Zipfel, A.G. (2011): <b>Biodiversity as a resource: Plant use and land use among the Shuar, Saraguros, and Mestizos in tropical rainforest areas of southern Ecuador</b> Friedrich-Alexander-Universität Erlangen-Nürnberg, <i>phd thesis</i>
Biodiversity as a resource: Plant use and land use among the Shuar, Saraguros, and Mestizos in tropical rainforest areas of southern Ecuador
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Andres Gerique Zipfel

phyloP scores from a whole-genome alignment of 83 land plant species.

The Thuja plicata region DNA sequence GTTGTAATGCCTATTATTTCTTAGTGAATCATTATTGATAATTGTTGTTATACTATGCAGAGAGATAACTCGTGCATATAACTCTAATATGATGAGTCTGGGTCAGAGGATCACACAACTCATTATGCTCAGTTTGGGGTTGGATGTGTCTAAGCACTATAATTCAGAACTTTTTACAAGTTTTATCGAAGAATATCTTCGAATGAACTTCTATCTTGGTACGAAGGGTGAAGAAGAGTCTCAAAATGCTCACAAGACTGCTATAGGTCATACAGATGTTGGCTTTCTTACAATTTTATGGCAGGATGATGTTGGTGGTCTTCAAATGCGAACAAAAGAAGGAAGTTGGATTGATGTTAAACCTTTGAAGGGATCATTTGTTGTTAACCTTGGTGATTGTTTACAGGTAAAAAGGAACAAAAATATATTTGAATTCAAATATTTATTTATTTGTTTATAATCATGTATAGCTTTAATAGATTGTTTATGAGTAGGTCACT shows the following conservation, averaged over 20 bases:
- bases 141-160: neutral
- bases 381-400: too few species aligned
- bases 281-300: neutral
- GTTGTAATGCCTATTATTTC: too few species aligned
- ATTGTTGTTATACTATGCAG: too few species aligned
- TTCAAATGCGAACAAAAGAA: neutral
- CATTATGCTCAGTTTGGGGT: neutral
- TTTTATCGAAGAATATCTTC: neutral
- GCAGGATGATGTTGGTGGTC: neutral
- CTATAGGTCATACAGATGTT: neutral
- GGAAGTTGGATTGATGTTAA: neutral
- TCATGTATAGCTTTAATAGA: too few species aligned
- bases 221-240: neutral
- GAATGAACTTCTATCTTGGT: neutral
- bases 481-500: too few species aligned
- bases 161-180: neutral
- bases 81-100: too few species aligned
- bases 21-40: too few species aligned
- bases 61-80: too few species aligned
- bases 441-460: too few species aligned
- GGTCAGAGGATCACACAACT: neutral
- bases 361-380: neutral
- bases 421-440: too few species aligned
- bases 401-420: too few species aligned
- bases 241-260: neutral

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The montane and premontane rainforests of southern Ecuador constitute a hotspot of biodiversity (cf. Brehm et al. 2008; Barthlott et al. 2007, Neill 2007). The use of plant resources from these forest areas is a fundamental part of the portfolio of livelihood activities of the local population. Increasing human activity however results in biodiversity loss. The extension of pastures and fields, logging, mining and the construction of roads represent the main threats to biodiversity in southern Ecuador. In order to develop conservation strategies it is of utmost importance to understand the plant and forest-use patterns of the inhabitants of this region. In this way, it will be possible to develop alternatives that consider local claims while conserving biodiversity (cf. Pohle et al. 2010). In this study ethnoecological and agrogeographical research methods have been used to make a qualitative analysis of the ethnospecific plant knowledge and plant use of the three main ethnic groups of southern Ecuador, namely the Shuar, the Saraguros and the Mestizos. This is followed by a discussion of the feasibility in the study sites of four so-called instruments for biodiversity conservation: agroforestry, ecotourism, payments for environmental services, and bioprospecting.